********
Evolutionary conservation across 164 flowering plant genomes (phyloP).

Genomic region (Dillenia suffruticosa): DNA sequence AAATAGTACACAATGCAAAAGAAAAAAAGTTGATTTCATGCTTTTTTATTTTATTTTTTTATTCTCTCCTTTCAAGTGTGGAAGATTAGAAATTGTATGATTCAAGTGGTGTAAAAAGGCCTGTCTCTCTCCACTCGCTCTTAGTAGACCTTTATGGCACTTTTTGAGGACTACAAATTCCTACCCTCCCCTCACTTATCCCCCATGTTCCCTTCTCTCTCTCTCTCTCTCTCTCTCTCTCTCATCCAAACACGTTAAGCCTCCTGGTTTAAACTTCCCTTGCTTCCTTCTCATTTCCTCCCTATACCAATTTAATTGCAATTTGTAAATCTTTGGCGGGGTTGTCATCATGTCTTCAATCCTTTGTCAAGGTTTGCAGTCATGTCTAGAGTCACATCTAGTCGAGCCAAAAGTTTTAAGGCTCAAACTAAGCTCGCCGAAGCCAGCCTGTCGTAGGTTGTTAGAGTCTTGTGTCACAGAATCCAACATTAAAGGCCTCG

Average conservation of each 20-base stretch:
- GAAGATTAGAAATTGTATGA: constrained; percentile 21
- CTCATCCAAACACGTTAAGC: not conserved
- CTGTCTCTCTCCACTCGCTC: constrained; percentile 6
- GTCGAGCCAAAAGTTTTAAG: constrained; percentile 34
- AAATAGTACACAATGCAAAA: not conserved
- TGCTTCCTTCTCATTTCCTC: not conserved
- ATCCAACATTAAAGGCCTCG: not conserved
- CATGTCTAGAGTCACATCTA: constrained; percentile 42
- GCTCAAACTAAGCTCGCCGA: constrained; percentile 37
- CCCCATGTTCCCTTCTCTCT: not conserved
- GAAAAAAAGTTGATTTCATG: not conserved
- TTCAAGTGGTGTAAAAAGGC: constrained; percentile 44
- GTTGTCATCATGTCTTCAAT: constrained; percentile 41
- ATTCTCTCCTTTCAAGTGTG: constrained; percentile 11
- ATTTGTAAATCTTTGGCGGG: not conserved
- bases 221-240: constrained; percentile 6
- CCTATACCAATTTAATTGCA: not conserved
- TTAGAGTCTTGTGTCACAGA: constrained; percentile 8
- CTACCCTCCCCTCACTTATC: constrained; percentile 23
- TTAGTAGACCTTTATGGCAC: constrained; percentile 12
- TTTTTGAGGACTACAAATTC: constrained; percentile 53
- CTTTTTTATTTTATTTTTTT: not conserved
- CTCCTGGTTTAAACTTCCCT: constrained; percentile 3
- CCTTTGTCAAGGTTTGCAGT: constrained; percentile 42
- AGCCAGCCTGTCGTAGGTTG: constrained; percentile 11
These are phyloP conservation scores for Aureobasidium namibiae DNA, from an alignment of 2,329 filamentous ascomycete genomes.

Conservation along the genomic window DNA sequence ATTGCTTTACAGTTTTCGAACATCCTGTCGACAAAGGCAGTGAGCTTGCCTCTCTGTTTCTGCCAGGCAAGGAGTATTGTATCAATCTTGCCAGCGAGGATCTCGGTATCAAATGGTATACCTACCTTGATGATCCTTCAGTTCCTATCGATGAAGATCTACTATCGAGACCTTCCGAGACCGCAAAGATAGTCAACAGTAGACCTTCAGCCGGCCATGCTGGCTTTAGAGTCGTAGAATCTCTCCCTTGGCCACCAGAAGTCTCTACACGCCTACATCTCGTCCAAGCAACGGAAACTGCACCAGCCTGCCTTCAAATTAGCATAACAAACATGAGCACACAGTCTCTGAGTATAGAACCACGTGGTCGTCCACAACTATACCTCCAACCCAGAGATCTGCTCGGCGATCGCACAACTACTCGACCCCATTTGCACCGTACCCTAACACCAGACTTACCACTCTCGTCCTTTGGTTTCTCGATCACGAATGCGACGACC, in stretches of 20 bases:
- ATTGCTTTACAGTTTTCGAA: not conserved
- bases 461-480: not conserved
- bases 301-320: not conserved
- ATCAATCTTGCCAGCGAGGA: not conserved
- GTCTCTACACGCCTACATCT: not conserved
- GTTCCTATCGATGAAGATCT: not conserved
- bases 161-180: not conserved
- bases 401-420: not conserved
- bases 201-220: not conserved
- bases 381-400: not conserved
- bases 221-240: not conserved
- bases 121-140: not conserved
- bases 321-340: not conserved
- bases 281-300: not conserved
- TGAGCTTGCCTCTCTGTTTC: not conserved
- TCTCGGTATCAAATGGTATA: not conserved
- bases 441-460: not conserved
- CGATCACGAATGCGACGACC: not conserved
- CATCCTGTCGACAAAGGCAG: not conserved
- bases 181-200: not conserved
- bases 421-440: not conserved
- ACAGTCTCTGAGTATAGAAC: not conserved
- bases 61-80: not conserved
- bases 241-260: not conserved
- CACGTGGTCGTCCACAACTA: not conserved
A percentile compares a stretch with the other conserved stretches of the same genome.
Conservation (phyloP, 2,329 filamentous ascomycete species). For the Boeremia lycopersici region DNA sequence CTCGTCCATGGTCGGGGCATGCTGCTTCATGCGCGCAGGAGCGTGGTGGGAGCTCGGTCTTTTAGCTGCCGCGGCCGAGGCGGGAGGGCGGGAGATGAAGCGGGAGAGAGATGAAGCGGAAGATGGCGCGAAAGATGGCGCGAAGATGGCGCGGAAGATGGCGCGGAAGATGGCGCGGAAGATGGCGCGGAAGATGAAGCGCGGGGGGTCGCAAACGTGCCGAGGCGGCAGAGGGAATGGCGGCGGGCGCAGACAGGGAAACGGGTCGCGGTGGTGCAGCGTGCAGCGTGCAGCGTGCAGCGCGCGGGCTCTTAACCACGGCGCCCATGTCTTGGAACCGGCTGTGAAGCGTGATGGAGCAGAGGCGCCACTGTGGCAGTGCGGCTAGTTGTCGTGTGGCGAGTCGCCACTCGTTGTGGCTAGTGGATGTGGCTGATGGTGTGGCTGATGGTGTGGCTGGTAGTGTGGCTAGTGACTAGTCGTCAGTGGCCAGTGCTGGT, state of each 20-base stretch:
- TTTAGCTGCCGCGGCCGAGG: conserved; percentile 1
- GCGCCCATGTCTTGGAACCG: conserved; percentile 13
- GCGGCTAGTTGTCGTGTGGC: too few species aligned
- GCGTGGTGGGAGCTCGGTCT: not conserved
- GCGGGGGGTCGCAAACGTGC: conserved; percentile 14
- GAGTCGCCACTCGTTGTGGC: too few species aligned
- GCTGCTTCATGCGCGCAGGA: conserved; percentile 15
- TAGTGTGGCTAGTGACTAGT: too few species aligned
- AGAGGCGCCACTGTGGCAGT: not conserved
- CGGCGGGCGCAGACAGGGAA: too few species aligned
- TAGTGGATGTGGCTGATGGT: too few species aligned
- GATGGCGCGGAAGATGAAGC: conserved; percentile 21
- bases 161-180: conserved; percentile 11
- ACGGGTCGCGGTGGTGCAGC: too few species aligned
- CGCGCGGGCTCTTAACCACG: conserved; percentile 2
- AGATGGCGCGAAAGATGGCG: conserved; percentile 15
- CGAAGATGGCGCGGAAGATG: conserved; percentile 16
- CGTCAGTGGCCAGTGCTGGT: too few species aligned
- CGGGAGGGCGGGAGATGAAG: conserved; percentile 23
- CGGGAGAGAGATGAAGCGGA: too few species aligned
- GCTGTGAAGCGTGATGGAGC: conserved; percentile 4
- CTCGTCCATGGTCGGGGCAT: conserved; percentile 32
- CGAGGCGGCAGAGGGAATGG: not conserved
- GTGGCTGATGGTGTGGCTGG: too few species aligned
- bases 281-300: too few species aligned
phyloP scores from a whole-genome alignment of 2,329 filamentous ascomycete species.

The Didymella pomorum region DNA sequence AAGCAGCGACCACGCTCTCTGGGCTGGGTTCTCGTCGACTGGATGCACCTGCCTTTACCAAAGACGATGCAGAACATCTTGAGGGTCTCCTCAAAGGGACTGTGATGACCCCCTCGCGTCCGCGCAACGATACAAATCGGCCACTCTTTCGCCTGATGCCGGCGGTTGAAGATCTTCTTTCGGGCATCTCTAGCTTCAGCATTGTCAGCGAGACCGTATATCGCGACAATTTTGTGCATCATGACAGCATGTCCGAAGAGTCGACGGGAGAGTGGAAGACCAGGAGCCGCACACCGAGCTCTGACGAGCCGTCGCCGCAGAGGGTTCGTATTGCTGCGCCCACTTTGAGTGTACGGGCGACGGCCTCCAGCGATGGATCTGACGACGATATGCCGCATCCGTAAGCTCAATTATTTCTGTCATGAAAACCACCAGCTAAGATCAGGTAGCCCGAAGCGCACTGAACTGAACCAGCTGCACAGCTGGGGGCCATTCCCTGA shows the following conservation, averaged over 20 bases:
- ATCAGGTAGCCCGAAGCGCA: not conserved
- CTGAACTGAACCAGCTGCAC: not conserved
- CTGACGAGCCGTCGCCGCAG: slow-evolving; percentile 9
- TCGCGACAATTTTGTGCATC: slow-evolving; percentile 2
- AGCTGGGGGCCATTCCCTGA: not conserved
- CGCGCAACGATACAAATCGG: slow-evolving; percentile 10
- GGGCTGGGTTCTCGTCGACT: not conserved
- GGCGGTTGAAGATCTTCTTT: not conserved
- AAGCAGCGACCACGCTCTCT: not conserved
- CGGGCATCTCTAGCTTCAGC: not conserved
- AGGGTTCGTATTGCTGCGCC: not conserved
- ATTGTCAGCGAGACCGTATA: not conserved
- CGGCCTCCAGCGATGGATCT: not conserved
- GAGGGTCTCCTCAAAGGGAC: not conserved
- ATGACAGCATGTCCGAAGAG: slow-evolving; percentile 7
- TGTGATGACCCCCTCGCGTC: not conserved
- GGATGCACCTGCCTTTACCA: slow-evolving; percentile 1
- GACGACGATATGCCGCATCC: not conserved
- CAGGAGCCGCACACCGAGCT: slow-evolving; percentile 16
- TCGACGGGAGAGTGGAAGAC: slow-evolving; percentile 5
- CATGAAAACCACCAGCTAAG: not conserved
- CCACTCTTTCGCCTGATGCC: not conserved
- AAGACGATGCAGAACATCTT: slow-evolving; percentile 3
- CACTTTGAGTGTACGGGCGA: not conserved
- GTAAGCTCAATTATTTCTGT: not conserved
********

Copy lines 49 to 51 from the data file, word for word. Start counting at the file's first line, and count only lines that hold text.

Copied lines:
- CATCCTGTCGACAAAGGCAG: not conserved
- bases 181-200: not conserved
- bases 421-440: not conserved